Pet Sematary (2019)

Pet Sematary
Director: Kevin Kölsch, Dennis Widmyer
Writer: Matt Greenberg, Jeff Buhler
Based on: Stephen King‘s novel
Cast: Jason Clarke, Amy Seimetz, John Lithgow, Jeté Laurence, Obssa Ahmed, Alyssa Brooke Levine, Maria Herrera
Seen on: 16.4.2019
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Content Note: racism, ableism

Plot:
Louis (Jason Clarke), Rachel (Amy Seimetz) and their two children Gage (Hugo Lavoie, Lucas Lavoie) and Ellie (Jeté Laurence) move to the countryside, hoping to find a calmer life there. What Louis finds instead is an old pet cemetery in the woods behind their house. A cemetery he has soon use for when the family cat Church is hit by a truck. His neighbor Jud (John Lithgow) advises him to bury the cat there, introducing Louis to the power that is buried there.

Pet Sematary is an okay film that profits from the fact that I saw it right after Hellboy and compared to that film, it was fanfuckingtastic. But it definitely would have profited even more if they had updated the story in certain (racist, ableist) regards.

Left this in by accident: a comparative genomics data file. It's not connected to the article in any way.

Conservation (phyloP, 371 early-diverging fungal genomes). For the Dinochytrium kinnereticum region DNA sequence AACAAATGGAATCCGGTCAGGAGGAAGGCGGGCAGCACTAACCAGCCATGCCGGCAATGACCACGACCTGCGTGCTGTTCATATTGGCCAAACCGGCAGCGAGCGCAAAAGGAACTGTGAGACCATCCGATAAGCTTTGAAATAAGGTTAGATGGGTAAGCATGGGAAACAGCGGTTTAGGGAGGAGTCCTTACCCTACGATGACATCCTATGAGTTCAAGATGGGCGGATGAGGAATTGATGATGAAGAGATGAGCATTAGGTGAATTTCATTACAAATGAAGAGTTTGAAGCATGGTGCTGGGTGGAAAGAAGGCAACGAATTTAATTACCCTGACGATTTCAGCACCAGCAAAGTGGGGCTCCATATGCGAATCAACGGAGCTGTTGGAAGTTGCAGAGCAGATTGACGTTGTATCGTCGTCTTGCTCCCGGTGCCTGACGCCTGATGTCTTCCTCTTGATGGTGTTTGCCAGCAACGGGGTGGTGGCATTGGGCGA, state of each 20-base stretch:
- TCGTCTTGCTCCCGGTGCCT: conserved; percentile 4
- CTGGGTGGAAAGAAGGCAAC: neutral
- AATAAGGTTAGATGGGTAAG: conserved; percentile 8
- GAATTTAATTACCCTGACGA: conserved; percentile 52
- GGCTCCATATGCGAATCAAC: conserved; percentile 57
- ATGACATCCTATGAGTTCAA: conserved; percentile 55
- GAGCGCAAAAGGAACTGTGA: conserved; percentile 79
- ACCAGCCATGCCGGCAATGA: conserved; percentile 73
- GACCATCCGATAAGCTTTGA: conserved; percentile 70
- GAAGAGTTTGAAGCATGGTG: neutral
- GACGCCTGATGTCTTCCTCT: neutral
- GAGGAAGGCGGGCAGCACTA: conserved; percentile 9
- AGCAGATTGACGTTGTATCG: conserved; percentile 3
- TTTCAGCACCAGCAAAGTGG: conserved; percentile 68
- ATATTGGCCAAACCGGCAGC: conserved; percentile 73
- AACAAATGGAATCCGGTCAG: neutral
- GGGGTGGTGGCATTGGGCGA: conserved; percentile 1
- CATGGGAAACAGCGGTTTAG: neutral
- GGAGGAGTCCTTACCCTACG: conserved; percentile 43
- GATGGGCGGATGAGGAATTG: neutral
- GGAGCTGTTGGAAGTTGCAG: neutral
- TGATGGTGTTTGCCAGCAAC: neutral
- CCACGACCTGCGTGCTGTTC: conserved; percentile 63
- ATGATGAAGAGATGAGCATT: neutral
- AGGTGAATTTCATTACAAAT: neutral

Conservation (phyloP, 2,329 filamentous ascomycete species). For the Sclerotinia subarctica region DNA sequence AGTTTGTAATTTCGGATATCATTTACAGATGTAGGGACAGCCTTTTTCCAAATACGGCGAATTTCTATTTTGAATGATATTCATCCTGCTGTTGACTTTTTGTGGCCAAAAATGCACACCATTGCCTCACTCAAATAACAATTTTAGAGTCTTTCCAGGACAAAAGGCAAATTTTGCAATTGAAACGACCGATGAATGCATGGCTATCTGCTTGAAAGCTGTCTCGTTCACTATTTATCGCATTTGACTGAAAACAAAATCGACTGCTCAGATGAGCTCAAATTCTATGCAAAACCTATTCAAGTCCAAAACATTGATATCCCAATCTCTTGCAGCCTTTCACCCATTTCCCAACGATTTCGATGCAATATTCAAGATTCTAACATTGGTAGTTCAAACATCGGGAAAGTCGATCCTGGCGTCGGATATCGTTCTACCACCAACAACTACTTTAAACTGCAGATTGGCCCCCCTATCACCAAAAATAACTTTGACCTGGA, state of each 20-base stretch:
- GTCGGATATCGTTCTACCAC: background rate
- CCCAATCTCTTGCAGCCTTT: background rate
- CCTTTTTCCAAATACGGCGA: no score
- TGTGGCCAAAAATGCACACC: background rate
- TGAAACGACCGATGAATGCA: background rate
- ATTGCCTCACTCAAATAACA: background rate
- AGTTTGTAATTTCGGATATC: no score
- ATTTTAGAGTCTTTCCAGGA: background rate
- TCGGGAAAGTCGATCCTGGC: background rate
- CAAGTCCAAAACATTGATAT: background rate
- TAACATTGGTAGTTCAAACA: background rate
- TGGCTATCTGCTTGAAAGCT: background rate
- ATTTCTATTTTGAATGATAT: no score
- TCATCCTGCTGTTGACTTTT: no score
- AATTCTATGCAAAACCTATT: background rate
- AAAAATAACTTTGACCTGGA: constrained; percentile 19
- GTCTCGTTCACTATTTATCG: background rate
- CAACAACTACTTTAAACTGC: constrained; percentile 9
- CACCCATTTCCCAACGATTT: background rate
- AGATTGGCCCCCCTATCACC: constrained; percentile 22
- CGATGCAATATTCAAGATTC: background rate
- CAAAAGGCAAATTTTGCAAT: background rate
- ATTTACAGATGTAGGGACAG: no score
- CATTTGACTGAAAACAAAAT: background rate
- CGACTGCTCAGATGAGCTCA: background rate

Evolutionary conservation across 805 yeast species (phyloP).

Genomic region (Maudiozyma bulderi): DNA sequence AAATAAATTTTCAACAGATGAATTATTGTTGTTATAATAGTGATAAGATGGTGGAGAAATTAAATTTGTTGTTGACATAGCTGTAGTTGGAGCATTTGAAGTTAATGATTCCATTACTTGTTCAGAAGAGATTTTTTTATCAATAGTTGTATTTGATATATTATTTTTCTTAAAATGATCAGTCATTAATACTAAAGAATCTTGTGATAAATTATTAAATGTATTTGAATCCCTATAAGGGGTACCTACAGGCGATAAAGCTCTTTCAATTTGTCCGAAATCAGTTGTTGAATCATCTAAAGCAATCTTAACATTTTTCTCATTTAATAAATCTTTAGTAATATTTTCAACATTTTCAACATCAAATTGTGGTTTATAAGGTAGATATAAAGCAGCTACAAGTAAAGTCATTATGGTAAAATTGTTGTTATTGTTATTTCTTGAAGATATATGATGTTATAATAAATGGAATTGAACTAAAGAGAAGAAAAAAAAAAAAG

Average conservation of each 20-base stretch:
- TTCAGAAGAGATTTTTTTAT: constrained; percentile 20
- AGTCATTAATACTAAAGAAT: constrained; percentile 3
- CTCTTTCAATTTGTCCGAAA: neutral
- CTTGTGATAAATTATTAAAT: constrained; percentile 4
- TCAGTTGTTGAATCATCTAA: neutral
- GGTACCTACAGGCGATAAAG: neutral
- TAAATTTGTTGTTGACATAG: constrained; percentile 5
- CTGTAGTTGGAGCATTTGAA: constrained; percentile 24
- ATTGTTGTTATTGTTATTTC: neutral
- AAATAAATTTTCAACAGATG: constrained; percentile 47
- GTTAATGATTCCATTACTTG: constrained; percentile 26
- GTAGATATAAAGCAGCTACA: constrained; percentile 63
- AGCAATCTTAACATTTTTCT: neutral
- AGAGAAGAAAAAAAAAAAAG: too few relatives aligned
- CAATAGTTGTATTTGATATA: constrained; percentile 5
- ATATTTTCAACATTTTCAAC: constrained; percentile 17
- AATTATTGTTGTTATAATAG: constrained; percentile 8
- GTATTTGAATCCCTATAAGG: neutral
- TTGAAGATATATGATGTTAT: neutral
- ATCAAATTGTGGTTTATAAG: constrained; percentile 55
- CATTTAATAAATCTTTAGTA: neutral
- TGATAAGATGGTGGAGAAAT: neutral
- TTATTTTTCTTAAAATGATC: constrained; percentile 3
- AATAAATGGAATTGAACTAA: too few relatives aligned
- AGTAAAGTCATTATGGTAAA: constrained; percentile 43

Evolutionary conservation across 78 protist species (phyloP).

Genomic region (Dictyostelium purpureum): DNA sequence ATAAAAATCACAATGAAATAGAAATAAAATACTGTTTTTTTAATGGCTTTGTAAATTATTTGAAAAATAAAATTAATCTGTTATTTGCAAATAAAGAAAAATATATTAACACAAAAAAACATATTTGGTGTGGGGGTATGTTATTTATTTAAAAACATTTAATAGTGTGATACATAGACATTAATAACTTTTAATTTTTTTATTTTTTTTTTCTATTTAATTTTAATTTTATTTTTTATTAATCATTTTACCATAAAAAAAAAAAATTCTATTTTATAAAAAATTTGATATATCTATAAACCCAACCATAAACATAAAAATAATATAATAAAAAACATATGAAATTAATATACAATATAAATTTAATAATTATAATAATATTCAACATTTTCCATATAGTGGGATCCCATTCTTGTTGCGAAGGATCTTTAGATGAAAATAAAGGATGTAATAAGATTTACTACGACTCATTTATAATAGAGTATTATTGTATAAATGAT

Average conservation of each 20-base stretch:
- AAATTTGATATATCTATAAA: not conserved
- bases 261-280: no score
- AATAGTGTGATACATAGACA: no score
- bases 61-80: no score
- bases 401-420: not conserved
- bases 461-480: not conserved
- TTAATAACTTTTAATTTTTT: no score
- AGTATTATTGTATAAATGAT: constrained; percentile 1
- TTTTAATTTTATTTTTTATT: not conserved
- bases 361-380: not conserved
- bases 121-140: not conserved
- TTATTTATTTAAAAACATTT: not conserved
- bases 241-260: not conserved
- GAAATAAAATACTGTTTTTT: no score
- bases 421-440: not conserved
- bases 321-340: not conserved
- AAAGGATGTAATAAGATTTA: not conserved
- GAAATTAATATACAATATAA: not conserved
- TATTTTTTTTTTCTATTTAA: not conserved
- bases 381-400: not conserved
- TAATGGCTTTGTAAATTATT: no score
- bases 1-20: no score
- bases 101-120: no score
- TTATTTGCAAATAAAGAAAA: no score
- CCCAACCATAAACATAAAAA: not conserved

The film poster showing a drawing of a cat. In the cat shape we can see the faces of the main characters. Below them are several cemetery crosses and children.
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ABCs of Death 2 (2014)

ABCs of Death 2
“Sequel” to: The ABCs of Death
Part of: /slash Filmfestival
[Reviews by cornholio and Maynard Morrissey.]

Plot:
Like the first film, ABCs of Death 2 is an episode movie in which 26 directors each got a letter in the alphabet to which they chose a word from which they built their story/short film. The letter M was given to an unknown director through a contest.

Of course there are segments that I liked better than others and some I didn’t like at all, but altogether, I liked ABCs of Death 2 better than The ABCs of Death. Julien Maury – who was a guest at this year’s /slash – told us beforehand that one of the rules they got for their segment was that they shouldn’t use too much toilet humor. Apparently all the directors got that memo and it really does help. Watching 26 short films in a row is certainly exhausting, but since the last few segments are particularly strong, you don’t feel it as much. I really enjoyed myself.

As a warm-up we got to see the M-finalist Le Meat by Austrian Wolfgang Matzl (who also did the fantastic credits animation for the feature) which was really cool, funny and weird. A great way to get started!

[After the jump, I’ll talk briefly about all the segments separately. That includes listing the directors, writers (as far as I could find out who wrote what) and the names of each segment. Since it was fun to guess the titles while watching the film, you might not want to read on if you haven’t seen it yet.]

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